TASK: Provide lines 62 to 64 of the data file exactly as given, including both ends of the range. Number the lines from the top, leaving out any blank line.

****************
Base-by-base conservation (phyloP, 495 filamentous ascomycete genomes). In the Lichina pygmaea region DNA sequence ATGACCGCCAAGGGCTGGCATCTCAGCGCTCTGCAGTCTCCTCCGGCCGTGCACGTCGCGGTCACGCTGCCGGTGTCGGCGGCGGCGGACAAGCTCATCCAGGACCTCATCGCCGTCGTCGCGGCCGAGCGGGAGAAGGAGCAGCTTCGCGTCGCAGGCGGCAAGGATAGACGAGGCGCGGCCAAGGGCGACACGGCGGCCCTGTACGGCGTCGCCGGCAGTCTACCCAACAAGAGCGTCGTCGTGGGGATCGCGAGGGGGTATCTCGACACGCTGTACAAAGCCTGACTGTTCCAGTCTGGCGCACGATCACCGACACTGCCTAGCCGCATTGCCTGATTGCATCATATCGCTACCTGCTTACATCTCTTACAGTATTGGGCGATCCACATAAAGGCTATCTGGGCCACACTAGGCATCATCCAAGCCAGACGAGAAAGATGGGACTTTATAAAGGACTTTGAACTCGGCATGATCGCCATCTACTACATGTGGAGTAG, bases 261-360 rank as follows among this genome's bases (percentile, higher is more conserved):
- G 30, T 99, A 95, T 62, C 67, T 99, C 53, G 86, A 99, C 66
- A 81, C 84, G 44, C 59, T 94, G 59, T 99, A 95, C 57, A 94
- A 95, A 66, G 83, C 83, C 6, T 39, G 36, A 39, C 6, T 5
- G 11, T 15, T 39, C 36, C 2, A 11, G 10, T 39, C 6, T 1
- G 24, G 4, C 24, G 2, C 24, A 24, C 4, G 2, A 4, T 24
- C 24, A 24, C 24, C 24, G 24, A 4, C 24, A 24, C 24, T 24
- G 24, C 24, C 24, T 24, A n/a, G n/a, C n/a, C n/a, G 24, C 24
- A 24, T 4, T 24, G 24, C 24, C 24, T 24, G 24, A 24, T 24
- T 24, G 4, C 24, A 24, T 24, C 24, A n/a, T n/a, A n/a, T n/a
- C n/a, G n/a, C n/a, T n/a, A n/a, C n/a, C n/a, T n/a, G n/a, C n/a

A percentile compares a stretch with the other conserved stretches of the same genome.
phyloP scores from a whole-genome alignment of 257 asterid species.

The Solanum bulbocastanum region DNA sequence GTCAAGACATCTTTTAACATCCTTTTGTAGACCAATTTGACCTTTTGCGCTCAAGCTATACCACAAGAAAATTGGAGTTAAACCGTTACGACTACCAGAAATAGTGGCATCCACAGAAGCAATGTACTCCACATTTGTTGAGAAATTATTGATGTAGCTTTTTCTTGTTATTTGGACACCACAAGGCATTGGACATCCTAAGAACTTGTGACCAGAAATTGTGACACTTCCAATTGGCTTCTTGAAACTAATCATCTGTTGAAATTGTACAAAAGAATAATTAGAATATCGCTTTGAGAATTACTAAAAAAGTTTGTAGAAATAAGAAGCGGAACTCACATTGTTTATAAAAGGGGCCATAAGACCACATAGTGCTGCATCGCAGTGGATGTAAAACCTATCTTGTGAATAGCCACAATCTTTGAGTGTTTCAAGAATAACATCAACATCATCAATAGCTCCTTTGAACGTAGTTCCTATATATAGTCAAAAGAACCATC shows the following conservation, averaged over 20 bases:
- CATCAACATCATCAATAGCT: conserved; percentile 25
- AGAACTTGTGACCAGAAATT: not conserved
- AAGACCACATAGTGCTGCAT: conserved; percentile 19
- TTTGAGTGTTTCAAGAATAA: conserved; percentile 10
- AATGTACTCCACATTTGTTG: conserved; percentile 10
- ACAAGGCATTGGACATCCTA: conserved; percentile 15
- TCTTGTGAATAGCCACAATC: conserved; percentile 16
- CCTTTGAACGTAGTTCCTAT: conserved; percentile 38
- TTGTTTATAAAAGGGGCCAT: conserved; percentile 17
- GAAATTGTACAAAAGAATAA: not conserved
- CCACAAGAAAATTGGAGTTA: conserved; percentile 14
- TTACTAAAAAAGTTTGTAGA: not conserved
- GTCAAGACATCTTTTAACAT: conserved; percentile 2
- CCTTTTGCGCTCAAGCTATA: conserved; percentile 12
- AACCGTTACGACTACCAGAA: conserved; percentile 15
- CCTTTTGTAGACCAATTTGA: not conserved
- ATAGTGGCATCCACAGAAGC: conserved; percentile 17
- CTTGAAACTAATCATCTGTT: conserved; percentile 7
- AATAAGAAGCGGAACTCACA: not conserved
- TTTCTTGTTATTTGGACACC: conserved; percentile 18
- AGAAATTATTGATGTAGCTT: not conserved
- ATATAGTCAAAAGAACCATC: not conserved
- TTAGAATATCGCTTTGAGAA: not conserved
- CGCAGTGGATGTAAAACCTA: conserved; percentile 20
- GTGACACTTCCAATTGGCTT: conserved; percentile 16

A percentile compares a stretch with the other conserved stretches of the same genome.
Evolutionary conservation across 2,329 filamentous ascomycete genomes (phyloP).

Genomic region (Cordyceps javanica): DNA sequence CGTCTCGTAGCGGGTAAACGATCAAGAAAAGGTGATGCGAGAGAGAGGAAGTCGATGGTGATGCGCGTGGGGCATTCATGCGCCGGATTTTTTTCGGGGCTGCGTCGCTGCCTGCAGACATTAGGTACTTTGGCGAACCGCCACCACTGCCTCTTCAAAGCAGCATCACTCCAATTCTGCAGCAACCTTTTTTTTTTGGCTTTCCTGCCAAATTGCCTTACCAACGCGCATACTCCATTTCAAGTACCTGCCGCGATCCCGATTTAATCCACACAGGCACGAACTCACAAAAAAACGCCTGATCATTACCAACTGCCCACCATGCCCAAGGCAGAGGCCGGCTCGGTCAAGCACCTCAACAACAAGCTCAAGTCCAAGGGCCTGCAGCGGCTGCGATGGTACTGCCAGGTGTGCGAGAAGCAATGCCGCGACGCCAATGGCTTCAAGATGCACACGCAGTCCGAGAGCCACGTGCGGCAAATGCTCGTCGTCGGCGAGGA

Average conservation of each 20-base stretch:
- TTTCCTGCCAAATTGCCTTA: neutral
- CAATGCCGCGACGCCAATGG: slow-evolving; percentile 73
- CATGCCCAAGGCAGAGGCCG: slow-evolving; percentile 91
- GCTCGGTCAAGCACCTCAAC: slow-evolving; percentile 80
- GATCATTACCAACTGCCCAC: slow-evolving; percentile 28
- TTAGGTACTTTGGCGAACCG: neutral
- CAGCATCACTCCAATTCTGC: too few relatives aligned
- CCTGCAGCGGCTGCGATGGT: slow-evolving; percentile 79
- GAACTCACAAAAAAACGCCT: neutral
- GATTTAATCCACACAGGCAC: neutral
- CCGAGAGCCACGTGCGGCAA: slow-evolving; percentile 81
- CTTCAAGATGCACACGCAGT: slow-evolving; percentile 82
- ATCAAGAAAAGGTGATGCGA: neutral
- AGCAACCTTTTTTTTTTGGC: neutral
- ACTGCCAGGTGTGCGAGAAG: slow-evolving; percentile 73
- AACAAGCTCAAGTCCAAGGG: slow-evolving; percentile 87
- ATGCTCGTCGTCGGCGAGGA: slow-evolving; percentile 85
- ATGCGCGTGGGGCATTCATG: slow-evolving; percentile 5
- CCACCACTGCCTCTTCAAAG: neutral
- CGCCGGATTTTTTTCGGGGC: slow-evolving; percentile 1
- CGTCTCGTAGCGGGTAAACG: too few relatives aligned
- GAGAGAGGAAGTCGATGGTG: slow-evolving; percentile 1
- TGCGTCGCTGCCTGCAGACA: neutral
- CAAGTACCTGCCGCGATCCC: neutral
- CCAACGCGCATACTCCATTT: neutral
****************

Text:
- CCACCACTGCCTCTTCAAAG: neutral
- CGCCGGATTTTTTTCGGGGC: slow-evolving; percentile 1
- CGTCTCGTAGCGGGTAAACG: too few relatives aligned